There are Compelling Economic Reasons

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Treaties are good for the economy

Treaties will pump billions of dollars into the BC economy making the biggest impact where the money is needed most – in the hands of First Nations and their neighbours in small-town British Columbia.

First Nations will receive as much as $7 billion according to an economic analysis undertaken by Grant Thornton for the Treaty Commission.

Province-wide, treaties will bring certainty to land ownership and jurisdiction, a major cash injection and new investment. Total benefits from treaties, including increased investment, could be as high as $50 billion -- $1 billion to $2 billion each year for the next 20-25 years.

A Treaty Commission-sponsored survey of businesses confirms investment will follow treaties. Of the 143 companies responding to the survey, including 118 headquartered in British Columbia, two-thirds cite unresolved land claims as an important factor in investment decisions.

It is clear from this survey that the absence of treaties impacts our economy every day. One in five companies surveyed reduced their investment in BC due to unresolved land claims. That adds up to hundreds of millions of dollars of lost investment just among those companies surveyed. And those investments would have created jobs and attracted additional investment. The lost opportunities are substantial.

The financial community says unresolved land claims and the resulting uncertainty scare off investors. This is especially true for the resource-based economy, which has been the backbone of small-town British Columbia.

One in four companies surveyed would increase investment  if a significant number of claims were settled. That, too, adds up to hundreds of millions of dollars in investment just among those companies surveyed.

The economic analyses and business survey tell us that treaties will provide a major economic opportunity for all British Columbians and will resolve a dispute that has divided the people of this province for far too long.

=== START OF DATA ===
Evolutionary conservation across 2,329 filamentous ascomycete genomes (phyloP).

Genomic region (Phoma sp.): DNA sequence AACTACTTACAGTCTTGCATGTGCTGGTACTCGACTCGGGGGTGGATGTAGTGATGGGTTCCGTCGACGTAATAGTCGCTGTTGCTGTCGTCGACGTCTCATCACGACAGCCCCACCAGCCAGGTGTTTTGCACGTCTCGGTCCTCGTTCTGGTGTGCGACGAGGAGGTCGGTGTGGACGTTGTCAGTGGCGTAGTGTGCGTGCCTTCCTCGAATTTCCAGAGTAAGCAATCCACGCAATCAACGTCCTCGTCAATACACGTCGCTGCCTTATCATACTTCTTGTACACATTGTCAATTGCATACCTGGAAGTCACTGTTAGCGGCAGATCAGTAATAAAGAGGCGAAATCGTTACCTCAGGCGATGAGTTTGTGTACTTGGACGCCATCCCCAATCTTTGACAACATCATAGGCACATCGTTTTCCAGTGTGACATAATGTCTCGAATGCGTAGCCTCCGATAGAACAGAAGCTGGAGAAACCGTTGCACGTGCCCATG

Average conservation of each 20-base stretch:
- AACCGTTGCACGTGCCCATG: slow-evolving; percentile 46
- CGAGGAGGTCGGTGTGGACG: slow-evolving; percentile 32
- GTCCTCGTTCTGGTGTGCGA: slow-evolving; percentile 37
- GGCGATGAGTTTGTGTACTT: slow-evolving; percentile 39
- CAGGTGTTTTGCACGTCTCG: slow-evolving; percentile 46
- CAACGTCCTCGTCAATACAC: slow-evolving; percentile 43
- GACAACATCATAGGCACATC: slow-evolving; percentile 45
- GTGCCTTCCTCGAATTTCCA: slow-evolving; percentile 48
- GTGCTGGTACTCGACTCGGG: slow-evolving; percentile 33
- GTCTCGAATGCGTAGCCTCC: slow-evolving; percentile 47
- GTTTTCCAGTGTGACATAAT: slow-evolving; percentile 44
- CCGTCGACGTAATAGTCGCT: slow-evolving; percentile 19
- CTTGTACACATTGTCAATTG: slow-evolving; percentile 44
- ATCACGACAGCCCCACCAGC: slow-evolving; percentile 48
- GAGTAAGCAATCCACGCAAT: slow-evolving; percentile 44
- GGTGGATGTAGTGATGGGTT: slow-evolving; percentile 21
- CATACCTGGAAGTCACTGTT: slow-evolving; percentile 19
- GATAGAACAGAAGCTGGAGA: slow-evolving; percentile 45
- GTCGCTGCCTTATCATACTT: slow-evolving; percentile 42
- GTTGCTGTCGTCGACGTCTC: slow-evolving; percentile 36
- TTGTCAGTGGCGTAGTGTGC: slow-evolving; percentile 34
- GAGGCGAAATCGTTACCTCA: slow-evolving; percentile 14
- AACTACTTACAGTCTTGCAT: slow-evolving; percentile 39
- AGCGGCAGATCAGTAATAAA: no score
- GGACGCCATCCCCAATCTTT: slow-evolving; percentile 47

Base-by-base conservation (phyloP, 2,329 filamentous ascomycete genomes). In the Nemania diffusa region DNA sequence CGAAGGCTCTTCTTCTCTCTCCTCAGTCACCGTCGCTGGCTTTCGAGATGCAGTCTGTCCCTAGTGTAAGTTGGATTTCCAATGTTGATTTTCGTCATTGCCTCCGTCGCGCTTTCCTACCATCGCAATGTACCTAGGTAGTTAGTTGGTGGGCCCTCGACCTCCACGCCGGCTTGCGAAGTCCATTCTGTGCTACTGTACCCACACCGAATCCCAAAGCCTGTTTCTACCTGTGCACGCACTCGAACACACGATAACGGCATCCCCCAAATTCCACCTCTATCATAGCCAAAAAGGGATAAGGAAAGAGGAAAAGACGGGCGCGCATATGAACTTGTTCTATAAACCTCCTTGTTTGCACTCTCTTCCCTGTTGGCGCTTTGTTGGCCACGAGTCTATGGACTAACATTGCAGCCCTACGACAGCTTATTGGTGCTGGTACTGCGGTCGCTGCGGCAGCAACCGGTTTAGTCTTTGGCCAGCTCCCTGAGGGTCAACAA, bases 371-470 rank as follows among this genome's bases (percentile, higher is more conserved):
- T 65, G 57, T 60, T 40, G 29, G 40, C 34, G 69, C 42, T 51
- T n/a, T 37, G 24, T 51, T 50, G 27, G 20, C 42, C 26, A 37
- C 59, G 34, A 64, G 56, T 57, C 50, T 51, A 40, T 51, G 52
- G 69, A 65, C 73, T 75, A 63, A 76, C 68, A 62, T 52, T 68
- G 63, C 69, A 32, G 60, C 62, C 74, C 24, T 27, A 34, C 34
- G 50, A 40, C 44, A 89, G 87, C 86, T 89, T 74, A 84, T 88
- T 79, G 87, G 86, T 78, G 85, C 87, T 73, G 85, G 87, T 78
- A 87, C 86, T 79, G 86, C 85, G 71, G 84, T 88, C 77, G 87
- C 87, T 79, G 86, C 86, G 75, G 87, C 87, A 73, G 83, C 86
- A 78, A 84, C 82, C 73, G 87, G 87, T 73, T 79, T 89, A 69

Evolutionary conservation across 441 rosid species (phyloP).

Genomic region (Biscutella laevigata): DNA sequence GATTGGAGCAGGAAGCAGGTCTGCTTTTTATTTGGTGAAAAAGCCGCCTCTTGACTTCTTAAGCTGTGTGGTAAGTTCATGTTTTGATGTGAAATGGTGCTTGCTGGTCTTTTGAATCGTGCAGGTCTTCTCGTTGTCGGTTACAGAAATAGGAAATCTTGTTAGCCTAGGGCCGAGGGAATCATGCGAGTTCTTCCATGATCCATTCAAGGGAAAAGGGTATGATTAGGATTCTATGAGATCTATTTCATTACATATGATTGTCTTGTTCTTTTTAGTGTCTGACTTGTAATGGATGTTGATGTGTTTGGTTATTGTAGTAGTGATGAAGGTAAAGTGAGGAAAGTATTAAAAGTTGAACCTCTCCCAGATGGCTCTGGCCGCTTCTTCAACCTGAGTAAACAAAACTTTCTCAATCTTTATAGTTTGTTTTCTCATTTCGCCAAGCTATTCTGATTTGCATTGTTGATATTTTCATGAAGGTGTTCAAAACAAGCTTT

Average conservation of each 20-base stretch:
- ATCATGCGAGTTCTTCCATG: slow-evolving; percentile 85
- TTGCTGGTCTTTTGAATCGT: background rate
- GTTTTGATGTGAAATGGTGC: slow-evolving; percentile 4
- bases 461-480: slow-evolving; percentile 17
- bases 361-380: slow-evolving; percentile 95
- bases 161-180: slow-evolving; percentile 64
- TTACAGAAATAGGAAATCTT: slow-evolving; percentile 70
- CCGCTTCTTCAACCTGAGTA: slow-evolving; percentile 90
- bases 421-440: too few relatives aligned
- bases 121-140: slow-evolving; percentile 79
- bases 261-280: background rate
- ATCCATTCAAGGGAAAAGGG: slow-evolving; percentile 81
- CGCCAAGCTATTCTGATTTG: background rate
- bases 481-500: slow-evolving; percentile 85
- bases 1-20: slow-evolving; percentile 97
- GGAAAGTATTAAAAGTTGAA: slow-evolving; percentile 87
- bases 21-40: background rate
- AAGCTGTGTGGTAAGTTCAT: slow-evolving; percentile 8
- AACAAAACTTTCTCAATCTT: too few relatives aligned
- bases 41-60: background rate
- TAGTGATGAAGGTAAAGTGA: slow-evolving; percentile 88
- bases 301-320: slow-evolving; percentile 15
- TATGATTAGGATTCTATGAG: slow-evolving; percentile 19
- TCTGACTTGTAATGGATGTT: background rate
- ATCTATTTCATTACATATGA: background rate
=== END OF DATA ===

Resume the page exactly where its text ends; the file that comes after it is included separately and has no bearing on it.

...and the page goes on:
Treaties will provide First Nations with lands, resources and money to build a better future. Everyone benefits. When First Nations prosper, our whole society is the beneficiary.

The McLeod Lake Indian Band signed a treaty in 2000 that included a large transfer of land and cash.

Chief Harley Chingee told an economic forum, “Every time we make money the whole community benefits, not only the local economy, but Prince George and Mackenzie, our surrounding communities.”

It’s the same story in Terrace where local businesses have been on the receiving end of benefits from the Nisga’a treaty since May 2000.

Land and cash transfers to First Nations, everyone agrees, will be important economic drivers in the future. Not surprisingly three quarters of British Columbians believe resolving land claims should be a priority of government, according to a recent poll.

Now is the time to take the necessary steps to achieve agreements in treaty negotiations. Without treaties, without agreements, there will be continued uncertainty and an uncertain future for all British Columbians.

Failure to resolve the land issue in the past has been a cost borne primarily by First Nations. Our failure now will be a higher cost borne by all British Columbians.

An Update to the Financial and Economic Analysis of Treaty Settlements in British Columbia is available at Also available are several viewpoints on the economic case for treaties presented at a forum hosted by the Treaty Commission.

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